Rural Metro Bankruptcy Confirmed by Court (but not yet effective)

December 19th, 2013 by Will Humble No comments »

We received Rural Metro’s bankruptcy documents this week.  The Delaware bankruptcy court confirmed the company’s reorganization- including the business plan and capital structure.  The plan states that the company will be continuing all material contracts in AZ- which is good.  They’ll officially emerge from Chapter 11 once its reorganization plan is declared “effective”… meaning that all closing conditions are met. 

A primary closing condition that still needs to be met is a determination from the ADHS whether their Certificates of Necessity (CON) need to be transferred to the post-bankruptcy R/M entity.  If we determine that a transfer is necessary- we’d need to schedule a hearing (probably be this Spring) prior to transferring the CONs.  Such a determination would likely delay the effective date of the bankruptcy agreement- currently scheduled for January 7, 2014. 

Fortunately we have well-defined Statutes, Rules, and a Substantive Policy Statement to guide us in determining whether or not CON transfers will be necessary.  Now that we have the bankruptcy documents from the Court, we’ve begun our analysis of whether or not we need to hold a transfer hearing and transfer the CONs.  More to come soon. 

P.S.  We received the November update of Rural Metro’s response times this week.  The report shows continued marginal improvement- suggesting that the bankruptcy proceedings over the last several months have not substantially impacted response times in AZ.  However, we still have open investigations that we’re working on.

Arizona Public Health Association gets National Recognition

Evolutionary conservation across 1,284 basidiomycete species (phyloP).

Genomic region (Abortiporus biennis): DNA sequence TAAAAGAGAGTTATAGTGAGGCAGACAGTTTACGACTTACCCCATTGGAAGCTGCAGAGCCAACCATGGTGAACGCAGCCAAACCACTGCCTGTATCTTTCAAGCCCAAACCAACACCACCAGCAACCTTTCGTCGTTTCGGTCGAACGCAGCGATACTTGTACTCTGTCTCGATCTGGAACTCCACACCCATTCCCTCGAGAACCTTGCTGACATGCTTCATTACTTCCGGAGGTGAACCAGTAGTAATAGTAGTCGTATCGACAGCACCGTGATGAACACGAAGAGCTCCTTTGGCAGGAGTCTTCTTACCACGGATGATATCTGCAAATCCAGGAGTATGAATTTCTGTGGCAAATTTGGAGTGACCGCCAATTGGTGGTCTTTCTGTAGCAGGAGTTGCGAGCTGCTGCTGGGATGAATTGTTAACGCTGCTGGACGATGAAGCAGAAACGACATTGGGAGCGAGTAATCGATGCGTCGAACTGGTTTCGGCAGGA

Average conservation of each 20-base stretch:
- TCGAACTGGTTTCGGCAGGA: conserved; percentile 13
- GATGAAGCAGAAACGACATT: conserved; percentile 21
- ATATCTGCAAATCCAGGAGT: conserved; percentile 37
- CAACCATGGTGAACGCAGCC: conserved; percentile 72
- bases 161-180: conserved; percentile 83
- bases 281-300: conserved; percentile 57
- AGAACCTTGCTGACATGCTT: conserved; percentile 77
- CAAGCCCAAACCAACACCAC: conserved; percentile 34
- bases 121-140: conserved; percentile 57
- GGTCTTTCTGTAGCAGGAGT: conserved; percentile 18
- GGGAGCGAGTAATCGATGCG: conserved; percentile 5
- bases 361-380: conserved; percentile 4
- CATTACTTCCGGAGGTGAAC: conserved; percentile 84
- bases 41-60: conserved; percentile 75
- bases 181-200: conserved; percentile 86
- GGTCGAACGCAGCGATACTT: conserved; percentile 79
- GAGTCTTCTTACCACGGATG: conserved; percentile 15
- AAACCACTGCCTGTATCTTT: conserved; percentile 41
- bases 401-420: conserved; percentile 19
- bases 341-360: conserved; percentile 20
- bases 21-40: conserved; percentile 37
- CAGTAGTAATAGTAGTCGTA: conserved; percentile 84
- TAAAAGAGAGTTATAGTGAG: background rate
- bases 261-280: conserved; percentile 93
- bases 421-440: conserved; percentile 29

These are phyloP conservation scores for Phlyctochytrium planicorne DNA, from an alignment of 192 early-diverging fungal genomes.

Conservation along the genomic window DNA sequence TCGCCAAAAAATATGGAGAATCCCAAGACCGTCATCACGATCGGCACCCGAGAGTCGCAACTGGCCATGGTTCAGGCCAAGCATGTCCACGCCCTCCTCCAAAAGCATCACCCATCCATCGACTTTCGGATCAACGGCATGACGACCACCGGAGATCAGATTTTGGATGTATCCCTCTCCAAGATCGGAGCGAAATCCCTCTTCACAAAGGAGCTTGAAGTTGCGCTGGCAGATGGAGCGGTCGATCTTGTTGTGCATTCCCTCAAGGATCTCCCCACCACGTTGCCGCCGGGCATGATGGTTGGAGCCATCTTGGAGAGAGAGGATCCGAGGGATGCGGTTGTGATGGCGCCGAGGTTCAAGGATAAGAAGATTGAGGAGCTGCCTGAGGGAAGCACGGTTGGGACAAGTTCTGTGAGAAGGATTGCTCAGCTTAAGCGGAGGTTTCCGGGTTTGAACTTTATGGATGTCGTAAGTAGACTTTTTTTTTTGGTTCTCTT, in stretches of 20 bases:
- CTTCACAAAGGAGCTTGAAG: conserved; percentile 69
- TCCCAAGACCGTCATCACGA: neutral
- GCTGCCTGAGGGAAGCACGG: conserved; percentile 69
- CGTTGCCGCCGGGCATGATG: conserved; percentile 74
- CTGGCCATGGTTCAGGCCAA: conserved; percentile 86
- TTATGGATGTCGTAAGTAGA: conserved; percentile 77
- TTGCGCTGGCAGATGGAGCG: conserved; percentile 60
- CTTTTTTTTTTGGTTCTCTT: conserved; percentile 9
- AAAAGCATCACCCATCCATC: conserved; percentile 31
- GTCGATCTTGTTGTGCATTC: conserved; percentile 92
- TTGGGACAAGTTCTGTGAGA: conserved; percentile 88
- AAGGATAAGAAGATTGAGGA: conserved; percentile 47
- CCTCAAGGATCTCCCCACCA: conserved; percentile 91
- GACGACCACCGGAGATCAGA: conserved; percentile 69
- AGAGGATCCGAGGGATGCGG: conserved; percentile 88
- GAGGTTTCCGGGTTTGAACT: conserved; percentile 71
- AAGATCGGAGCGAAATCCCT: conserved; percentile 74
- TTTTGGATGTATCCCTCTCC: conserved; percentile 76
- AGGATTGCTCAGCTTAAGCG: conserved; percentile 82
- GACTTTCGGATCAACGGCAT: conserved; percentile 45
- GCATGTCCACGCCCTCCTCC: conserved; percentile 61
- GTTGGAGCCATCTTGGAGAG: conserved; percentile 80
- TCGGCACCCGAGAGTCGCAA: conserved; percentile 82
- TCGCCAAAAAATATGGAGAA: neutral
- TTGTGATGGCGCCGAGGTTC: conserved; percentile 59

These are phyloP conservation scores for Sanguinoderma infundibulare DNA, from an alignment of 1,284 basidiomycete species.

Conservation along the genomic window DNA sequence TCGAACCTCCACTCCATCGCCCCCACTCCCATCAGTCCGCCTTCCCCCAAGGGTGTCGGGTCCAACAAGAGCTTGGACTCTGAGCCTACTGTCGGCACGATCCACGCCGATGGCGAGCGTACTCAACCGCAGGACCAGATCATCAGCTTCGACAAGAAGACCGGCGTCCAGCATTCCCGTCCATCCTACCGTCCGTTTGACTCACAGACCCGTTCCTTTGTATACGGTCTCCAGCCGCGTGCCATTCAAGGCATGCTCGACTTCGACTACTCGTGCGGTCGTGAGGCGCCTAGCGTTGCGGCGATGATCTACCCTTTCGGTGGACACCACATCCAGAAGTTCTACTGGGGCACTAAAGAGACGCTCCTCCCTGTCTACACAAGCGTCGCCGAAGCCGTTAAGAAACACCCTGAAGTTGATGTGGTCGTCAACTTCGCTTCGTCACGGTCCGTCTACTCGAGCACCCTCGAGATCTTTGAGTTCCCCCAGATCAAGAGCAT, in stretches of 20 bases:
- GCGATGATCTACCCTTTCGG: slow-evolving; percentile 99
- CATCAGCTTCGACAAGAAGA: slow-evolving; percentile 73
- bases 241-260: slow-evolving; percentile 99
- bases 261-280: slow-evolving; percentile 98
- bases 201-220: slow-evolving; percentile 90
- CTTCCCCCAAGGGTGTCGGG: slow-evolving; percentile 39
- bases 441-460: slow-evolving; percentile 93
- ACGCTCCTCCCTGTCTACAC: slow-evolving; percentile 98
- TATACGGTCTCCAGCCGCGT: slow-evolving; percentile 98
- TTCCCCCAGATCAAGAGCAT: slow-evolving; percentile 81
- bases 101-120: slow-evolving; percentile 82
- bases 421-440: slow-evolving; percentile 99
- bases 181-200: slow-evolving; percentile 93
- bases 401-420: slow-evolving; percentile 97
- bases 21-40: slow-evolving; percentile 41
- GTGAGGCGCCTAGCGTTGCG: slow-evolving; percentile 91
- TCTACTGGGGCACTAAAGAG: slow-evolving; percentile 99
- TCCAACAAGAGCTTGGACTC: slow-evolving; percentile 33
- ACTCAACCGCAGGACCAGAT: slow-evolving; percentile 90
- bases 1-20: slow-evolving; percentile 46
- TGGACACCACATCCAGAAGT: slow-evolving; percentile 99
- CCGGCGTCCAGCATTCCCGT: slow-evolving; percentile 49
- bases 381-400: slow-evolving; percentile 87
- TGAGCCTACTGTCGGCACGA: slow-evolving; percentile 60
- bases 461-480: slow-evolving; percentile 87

December 18th, 2013 by Will Humble No comments »

Congratulations to Arizona Public Health Association (AzPHA) for gaining national recognition for its work- snagging the 2013 National Affiliate of the Year Award from the American Public Health Association.

For 85 years, AzPHA has helped shape public health in Arizona working to create smoke-free environments and access to healthcare.  In this year alone, the Arizona affiliate reviewed more than a 1,000 legislative bills, visited AZ Congressional offices, put on professional development events and webinars and advocated for the restoration of Medicaid.  The current President, Patti Taylor, attributes the success to the membership, volunteers and partners.  I think it is also because of the leadership and dedication of the organization. 

AzPHA is a professional group that welcomes those who are interested in promoting public health in Arizona’s communities.  If you want to make a commitment to join, find out more online.

 

Next Stop On the Due Process Express

December 17th, 2013 by Will Humble No comments »

As Cory mentioned in his blog last week, the ADOA recently affirmed our award of the Maricopa County integrated behavioral health services contract to Mercy Maricopa Integrated Care and lifted the Stay on transition activities. The Order from ADOA marked one more step in the process of implementing an integrated care model for folks living with a serious mental illness in Maricopa County.  

Magellan elected to exercise their right to additional due process this week by filing a Motion in Superior Court asking for additional review of our and ADOA’s decision- and urging the court to Stay the transition until the review is complete.  In the mean-time, we’ll continue to work with Magellan on the day-to-day management of the current contract as well as continue to work with both Magellan and MMIC on more than 100 transition activities.

 

Solve the Outbreak 2.0

December 16th, 2013 by Will Humble No comments »

CDC just updated the free iPad app called Solve the Outbreak… which turns you into a virtual disease detective. The free app now has six newly released outbreaks. Get clues, analyze data and solve the case. Do you quarantine the village? Interview the sick? Do you run more lab tests before you draw conclusions and conduct interventions- or will the extra time used in the lab slow you down and give the disease a chance to get out of control? The better your answers, the higher your score – and the more quickly you’ll save lives. Here’s the website and how to register